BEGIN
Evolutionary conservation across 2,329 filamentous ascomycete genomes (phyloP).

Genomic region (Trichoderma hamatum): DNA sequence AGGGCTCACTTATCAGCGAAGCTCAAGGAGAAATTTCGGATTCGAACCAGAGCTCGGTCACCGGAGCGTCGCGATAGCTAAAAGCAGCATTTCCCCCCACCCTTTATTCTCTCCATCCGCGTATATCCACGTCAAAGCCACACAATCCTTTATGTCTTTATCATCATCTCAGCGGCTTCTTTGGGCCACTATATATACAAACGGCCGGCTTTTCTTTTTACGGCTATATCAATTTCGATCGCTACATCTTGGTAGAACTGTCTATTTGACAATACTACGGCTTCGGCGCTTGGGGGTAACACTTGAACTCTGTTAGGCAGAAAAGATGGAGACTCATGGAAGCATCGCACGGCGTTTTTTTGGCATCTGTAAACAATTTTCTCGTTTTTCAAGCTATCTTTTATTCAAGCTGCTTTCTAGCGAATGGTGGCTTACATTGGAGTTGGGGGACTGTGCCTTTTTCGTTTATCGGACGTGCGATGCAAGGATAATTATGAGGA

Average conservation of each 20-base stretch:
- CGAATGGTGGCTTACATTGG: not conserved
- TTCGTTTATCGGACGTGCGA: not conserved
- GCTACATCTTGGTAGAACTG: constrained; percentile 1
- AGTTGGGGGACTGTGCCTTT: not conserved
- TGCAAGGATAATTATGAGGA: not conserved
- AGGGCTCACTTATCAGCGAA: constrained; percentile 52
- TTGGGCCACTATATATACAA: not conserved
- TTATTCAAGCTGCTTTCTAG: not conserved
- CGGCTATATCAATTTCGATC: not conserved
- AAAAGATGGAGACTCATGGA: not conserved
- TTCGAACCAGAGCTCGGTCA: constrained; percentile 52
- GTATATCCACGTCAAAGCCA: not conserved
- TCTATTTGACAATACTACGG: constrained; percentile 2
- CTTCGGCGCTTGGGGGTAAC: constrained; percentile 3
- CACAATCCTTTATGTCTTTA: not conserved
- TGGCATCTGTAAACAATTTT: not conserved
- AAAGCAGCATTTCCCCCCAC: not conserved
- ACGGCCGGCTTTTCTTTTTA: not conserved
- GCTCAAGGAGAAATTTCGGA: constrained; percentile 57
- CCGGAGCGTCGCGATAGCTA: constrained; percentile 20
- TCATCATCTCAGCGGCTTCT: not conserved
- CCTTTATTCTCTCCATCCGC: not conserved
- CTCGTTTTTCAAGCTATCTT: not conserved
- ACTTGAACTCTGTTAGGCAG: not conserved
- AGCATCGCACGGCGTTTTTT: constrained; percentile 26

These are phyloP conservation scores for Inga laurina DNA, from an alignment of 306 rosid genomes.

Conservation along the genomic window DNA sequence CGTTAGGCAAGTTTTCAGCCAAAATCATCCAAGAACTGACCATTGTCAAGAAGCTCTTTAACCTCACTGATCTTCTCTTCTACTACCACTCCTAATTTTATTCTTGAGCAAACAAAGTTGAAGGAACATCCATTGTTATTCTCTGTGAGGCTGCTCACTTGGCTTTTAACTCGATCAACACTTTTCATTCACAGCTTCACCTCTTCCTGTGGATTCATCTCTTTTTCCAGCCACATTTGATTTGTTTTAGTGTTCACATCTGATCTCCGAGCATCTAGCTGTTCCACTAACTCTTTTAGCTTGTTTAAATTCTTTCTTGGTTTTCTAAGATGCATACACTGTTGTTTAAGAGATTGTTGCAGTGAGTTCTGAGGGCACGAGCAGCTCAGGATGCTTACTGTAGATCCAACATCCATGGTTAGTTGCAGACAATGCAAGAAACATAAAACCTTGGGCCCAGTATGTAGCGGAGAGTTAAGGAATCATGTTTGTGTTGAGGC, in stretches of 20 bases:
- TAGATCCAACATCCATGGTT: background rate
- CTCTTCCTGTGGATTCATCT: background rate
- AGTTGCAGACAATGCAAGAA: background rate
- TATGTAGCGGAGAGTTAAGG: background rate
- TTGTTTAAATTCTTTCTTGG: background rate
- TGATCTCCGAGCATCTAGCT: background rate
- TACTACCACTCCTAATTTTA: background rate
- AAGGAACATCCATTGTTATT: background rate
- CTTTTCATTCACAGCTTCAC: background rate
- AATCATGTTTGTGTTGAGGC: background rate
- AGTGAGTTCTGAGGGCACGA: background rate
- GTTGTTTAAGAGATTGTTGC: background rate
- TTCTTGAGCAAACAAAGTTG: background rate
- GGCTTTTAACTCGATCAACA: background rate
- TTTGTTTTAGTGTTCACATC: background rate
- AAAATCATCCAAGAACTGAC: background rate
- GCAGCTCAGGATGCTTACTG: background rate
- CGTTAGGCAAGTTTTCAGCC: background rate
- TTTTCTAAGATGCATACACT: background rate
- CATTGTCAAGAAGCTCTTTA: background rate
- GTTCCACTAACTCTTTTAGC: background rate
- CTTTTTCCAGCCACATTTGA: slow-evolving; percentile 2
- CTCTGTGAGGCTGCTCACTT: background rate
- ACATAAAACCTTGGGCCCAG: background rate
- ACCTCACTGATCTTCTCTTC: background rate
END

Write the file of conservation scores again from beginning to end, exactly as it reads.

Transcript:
Evolutionary conservation across 2,329 filamentous ascomycete genomes (phyloP).

Genomic region (Trichoderma hamatum): DNA sequence AGGGCTCACTTATCAGCGAAGCTCAAGGAGAAATTTCGGATTCGAACCAGAGCTCGGTCACCGGAGCGTCGCGATAGCTAAAAGCAGCATTTCCCCCCACCCTTTATTCTCTCCATCCGCGTATATCCACGTCAAAGCCACACAATCCTTTATGTCTTTATCATCATCTCAGCGGCTTCTTTGGGCCACTATATATACAAACGGCCGGCTTTTCTTTTTACGGCTATATCAATTTCGATCGCTACATCTTGGTAGAACTGTCTATTTGACAATACTACGGCTTCGGCGCTTGGGGGTAACACTTGAACTCTGTTAGGCAGAAAAGATGGAGACTCATGGAAGCATCGCACGGCGTTTTTTTGGCATCTGTAAACAATTTTCTCGTTTTTCAAGCTATCTTTTATTCAAGCTGCTTTCTAGCGAATGGTGGCTTACATTGGAGTTGGGGGACTGTGCCTTTTTCGTTTATCGGACGTGCGATGCAAGGATAATTATGAGGA

Average conservation of each 20-base stretch:
- CGAATGGTGGCTTACATTGG: not conserved
- TTCGTTTATCGGACGTGCGA: not conserved
- GCTACATCTTGGTAGAACTG: constrained; percentile 1
- AGTTGGGGGACTGTGCCTTT: not conserved
- TGCAAGGATAATTATGAGGA: not conserved
- AGGGCTCACTTATCAGCGAA: constrained; percentile 52
- TTGGGCCACTATATATACAA: not conserved
- TTATTCAAGCTGCTTTCTAG: not conserved
- CGGCTATATCAATTTCGATC: not conserved
- AAAAGATGGAGACTCATGGA: not conserved
- TTCGAACCAGAGCTCGGTCA: constrained; percentile 52
- GTATATCCACGTCAAAGCCA: not conserved
- TCTATTTGACAATACTACGG: constrained; percentile 2
- CTTCGGCGCTTGGGGGTAAC: constrained; percentile 3
- CACAATCCTTTATGTCTTTA: not conserved
- TGGCATCTGTAAACAATTTT: not conserved
- AAAGCAGCATTTCCCCCCAC: not conserved
- ACGGCCGGCTTTTCTTTTTA: not conserved
- GCTCAAGGAGAAATTTCGGA: constrained; percentile 57
- CCGGAGCGTCGCGATAGCTA: constrained; percentile 20
- TCATCATCTCAGCGGCTTCT: not conserved
- CCTTTATTCTCTCCATCCGC: not conserved
- CTCGTTTTTCAAGCTATCTT: not conserved
- ACTTGAACTCTGTTAGGCAG: not conserved
- AGCATCGCACGGCGTTTTTT: constrained; percentile 26

These are phyloP conservation scores for Inga laurina DNA, from an alignment of 306 rosid genomes.

Conservation along the genomic window DNA sequence CGTTAGGCAAGTTTTCAGCCAAAATCATCCAAGAACTGACCATTGTCAAGAAGCTCTTTAACCTCACTGATCTTCTCTTCTACTACCACTCCTAATTTTATTCTTGAGCAAACAAAGTTGAAGGAACATCCATTGTTATTCTCTGTGAGGCTGCTCACTTGGCTTTTAACTCGATCAACACTTTTCATTCACAGCTTCACCTCTTCCTGTGGATTCATCTCTTTTTCCAGCCACATTTGATTTGTTTTAGTGTTCACATCTGATCTCCGAGCATCTAGCTGTTCCACTAACTCTTTTAGCTTGTTTAAATTCTTTCTTGGTTTTCTAAGATGCATACACTGTTGTTTAAGAGATTGTTGCAGTGAGTTCTGAGGGCACGAGCAGCTCAGGATGCTTACTGTAGATCCAACATCCATGGTTAGTTGCAGACAATGCAAGAAACATAAAACCTTGGGCCCAGTATGTAGCGGAGAGTTAAGGAATCATGTTTGTGTTGAGGC, in stretches of 20 bases:
- TAGATCCAACATCCATGGTT: background rate
- CTCTTCCTGTGGATTCATCT: background rate
- AGTTGCAGACAATGCAAGAA: background rate
- TATGTAGCGGAGAGTTAAGG: background rate
- TTGTTTAAATTCTTTCTTGG: background rate
- TGATCTCCGAGCATCTAGCT: background rate
- TACTACCACTCCTAATTTTA: background rate
- AAGGAACATCCATTGTTATT: background rate
- CTTTTCATTCACAGCTTCAC: background rate
- AATCATGTTTGTGTTGAGGC: background rate
- AGTGAGTTCTGAGGGCACGA: background rate
- GTTGTTTAAGAGATTGTTGC: background rate
- TTCTTGAGCAAACAAAGTTG: background rate
- GGCTTTTAACTCGATCAACA: background rate
- TTTGTTTTAGTGTTCACATC: background rate
- AAAATCATCCAAGAACTGAC: background rate
- GCAGCTCAGGATGCTTACTG: background rate
- CGTTAGGCAAGTTTTCAGCC: background rate
- TTTTCTAAGATGCATACACT: background rate
- CATTGTCAAGAAGCTCTTTA: background rate
- GTTCCACTAACTCTTTTAGC: background rate
- CTTTTTCCAGCCACATTTGA: slow-evolving; percentile 2
- CTCTGTGAGGCTGCTCACTT: background rate
- ACATAAAACCTTGGGCCCAG: background rate
- ACCTCACTGATCTTCTCTTC: background rate